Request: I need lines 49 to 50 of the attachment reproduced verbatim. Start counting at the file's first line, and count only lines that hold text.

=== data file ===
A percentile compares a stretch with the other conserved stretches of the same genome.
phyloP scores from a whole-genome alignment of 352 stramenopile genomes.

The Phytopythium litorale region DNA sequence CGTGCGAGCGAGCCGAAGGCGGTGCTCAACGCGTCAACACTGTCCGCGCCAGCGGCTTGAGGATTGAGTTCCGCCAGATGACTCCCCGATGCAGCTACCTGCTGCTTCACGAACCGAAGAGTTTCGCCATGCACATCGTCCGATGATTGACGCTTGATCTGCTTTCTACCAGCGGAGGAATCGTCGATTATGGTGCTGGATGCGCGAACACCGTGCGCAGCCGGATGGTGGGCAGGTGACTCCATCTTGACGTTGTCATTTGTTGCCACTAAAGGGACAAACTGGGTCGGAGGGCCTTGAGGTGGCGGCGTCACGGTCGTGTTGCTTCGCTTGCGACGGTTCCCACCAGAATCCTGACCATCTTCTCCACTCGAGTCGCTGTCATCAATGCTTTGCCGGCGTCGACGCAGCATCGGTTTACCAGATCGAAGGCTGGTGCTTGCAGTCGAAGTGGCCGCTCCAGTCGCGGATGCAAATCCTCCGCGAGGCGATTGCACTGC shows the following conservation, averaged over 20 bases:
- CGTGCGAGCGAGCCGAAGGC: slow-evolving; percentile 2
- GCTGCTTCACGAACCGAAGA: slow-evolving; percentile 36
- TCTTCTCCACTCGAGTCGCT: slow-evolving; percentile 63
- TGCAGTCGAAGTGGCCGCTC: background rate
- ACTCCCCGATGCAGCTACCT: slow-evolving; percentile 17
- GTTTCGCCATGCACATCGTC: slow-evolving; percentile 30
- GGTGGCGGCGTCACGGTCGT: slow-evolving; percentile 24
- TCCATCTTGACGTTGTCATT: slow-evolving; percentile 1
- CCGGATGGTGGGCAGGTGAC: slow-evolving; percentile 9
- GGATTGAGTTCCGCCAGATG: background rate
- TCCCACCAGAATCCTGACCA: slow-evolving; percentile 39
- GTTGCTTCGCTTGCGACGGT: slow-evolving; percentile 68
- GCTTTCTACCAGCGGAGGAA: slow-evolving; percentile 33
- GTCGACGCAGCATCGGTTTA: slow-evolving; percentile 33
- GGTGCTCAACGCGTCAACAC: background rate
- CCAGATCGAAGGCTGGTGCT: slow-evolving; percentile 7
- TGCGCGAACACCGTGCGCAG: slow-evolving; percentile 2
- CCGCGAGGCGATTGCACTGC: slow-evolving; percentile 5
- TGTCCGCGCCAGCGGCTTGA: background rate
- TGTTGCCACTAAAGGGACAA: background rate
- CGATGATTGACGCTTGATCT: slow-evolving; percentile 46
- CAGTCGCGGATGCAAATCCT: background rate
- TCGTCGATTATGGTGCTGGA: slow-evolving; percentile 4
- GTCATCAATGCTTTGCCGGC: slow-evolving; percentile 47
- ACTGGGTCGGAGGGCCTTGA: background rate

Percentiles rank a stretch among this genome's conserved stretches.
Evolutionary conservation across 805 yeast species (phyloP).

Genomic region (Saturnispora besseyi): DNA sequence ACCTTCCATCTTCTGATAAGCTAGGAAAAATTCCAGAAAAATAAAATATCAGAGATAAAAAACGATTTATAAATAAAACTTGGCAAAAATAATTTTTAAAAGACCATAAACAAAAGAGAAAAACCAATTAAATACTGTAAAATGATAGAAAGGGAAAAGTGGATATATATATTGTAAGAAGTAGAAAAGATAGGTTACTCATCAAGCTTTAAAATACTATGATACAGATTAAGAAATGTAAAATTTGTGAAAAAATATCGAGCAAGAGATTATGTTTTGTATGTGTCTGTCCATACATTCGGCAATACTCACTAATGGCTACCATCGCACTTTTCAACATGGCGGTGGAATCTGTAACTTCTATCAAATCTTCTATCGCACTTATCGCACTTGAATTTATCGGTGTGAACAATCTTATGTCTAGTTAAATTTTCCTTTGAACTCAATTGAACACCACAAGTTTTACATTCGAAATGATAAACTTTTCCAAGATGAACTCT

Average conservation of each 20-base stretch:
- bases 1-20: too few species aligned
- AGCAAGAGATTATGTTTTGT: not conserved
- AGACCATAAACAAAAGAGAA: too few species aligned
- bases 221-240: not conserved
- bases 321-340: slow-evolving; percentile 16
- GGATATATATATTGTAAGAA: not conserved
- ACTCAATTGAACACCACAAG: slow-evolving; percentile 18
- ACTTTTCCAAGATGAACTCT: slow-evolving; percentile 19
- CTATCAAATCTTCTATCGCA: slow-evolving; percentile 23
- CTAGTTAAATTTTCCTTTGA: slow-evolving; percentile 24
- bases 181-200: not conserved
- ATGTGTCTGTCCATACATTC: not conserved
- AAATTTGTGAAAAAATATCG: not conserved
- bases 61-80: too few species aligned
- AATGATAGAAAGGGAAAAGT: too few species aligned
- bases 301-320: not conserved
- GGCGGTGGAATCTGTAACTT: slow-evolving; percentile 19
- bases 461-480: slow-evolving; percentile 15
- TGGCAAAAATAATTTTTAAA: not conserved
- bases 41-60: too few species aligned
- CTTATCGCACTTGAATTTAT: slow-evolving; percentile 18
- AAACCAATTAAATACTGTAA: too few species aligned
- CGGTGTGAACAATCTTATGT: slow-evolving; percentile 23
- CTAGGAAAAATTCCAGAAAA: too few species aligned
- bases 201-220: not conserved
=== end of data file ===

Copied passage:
- GGCGGTGGAATCTGTAACTT: slow-evolving; percentile 19
- bases 461-480: slow-evolving; percentile 15